I suspect I'm on the losing side of technological history here, though. A lot of people just want a quick answer that sounds authoritative; they're busy, and have no interest in chasing down a ton of sources. Indeed, it's quite possible that a chat-search engine could give them a better answer than they'd get using a traditional list-of-links search. That's because when a busy or harried (or lazy) person uses a regular list-of-links search engine, they'll probably just click the first link they get, whether or not it's useful. But a good chat-app answer will have synthesized multiple sources.
I love unusual ideas for clocks, and this one's great: Every time you visit it, it plays a song that mentions that particular minute of the day.
I just visited it at 8:21 am, and got the song above!
The half-life of a fashion trend can be incredibly brief. In a highly-networked Internet age, a trend can explode, metastasize the planet, then quickly die out.
Over at Jenkem magazine, Lucas Wisenthal writes a fun piece about how skateboarding tricks can emerge from a single video, become must-have stunts in one's repertoire, then vanish -- in a matter of months.
It's a fun read, partly because of the deep dive into gnarled skateboarding lingo ("skaters would sooner ollie into a crook or backside or backside tailslide than frantically wiggle their boards into combinations of slides and grinds"); but my favorite moment is when Wisenthal describes the power an "influential pro" can wield with a single comment:
At one point, an influential pro could also kill a trick single-handedly. In 1997, inspired by Chad Muska and a few others, a good part of skateboarding decided that frontside flips and hardflips should rotate between the legs and look like they’re not flipping at all. I watched dudes get clowned and beat themselves up for doing both properly. But that summer, asked by Thrasher where he thought skating was headed, Caroll said he’d “like to see so-called pros be original…and definitely no more illusion flips: the new pressure flips that don’t even flip, the so-called hardflip.” Driving the point home, he added, “It wouldn’t even be that bad if they named it something else.”
I haven't had a landline in over a decade; I, my wife, and my two teenage sons each have mobile phones. The situation was similar in the household of my friend Ian Bogost, a philosopher and game designer: He'd gotten rid of his landline years ago, and didn't miss it.
Recently, though, Ian tried adding a landline phone back into his kitchen. This was partly because he wanted his 9-year-old, who didn't have her own mobile yet, to be able to make and receive calls.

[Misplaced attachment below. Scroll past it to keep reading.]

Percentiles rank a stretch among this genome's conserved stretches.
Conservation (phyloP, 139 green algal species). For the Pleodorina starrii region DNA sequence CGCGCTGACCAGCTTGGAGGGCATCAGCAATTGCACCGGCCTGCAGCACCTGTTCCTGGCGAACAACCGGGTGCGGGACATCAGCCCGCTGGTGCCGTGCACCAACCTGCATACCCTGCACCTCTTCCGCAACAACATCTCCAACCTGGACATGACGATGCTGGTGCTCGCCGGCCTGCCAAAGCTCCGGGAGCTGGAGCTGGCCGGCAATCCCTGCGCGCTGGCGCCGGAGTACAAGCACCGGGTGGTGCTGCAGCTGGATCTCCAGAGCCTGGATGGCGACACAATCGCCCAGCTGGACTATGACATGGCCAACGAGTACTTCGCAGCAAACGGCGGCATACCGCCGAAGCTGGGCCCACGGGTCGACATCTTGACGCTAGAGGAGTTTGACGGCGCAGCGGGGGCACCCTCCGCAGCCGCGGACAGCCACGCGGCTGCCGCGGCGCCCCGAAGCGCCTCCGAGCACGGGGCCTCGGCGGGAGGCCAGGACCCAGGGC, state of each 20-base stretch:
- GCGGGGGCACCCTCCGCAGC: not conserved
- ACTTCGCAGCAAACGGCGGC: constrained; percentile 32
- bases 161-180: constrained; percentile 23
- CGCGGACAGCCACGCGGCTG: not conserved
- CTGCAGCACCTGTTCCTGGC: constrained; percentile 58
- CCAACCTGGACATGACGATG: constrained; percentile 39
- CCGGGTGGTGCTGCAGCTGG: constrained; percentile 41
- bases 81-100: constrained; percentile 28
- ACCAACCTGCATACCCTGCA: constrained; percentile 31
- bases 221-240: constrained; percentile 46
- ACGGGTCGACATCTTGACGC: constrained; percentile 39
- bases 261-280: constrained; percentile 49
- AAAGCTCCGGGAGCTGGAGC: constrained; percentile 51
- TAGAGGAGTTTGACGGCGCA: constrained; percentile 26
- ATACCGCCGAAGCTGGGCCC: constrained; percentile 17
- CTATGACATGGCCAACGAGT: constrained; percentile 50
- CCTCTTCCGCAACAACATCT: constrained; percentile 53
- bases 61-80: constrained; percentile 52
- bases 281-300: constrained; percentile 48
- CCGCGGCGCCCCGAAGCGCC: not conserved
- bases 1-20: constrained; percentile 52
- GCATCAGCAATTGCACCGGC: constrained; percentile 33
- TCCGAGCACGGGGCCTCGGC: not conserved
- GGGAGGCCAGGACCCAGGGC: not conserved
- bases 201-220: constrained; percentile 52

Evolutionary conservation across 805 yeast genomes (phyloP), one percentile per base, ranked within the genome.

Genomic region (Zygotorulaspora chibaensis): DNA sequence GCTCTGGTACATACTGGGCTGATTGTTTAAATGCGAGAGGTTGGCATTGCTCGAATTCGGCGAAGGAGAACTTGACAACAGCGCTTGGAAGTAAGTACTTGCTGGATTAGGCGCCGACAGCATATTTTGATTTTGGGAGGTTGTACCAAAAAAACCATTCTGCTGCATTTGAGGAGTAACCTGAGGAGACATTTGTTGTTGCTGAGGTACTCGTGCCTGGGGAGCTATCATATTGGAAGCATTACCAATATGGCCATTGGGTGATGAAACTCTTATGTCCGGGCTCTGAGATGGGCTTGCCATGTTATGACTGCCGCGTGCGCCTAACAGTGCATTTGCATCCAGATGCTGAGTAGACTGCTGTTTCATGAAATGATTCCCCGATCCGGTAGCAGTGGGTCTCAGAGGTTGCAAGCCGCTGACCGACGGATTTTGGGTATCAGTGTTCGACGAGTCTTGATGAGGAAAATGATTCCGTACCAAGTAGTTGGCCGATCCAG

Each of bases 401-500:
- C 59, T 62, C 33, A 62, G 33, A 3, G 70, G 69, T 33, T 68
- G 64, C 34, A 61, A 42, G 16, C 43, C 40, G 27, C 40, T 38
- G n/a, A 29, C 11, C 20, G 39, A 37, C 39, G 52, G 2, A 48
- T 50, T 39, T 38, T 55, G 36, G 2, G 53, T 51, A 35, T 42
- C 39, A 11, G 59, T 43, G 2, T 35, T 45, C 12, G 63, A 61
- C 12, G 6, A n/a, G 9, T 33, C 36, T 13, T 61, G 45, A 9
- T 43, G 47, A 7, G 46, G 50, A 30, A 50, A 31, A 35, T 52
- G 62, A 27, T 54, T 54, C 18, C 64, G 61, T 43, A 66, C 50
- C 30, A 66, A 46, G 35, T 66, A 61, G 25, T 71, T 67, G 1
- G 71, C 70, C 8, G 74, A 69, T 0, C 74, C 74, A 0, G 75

But once the landline was installed, Ian discovered something fascinating: It has a second-order social effect, on the entire household.
Phones used to belong to a household; now they’re personal property. A shared line was irritating when it was the only option: Teenagers (or modem-connected computers) might tie up the phone for ages, a few handsets scattered throughout the house limited privacy on the phone, and anyone could fill your home with telephone bells at any time, day or night. But in exchange, your house got a common line in and out. In a small but important way, it emphasized the household as a unit, one with common interests, a hub through which contact with its members could be made.
Fun piece -- check it out!
Oyster insomnia. 💎 When Heineken made square beer bottles that could be used as bricks to build housing. 💎 Scaled-up matches. 💎 "Sturdy, Whitefoot, Hardy": What medieval people named their pets. 💎 "Our AI-powered tools have detected that you are featured in sexually explicit content that was uploaded to our platform." 💎 Microsoft Paint has layers now. 💎 A room at MOMA wallpapered with chocolate. 💎 The "periscope lens" emerges in smartphones. 💎 Surge pricing for pubs. 💎 "Why Voice Failed As A Platform" 💎 Hexagonal plastic cups for beer pong. 💎 A single-button keyboard. 💎 Footage of a news station in 1967 switching, live, from black-and-white to color. 💎 Wristwatch made from "recycled ocean-bound plastic". 💎 3D printed Rickrolling QR code. 💎 The possibility of burning iron instead of fossil fuels. 💎 "Conway's Game of Chess is a chess game where the pieces can procreate and die." 💎 A hexadecimal clock counting down to the Year 2038 Problem. 💎 The smart pocketwatch. 💎 Gopher, running on an early-2000's Fossil Watch PDA. 💎 The comp.sys.sinclair crap games competition. 💎 The Port Talbot UFO Investigation Club. 💎 An all-terrain electric unicycle. 💎 Gin drinking in England, 1700-1850. 💎 A font made of Mediterranean tiles. 💎 Box for stenciling to-do lists on post-it notes. 💎 Was this Hilda Klint painting hung upside down? 💎 Doom, running on a keycap.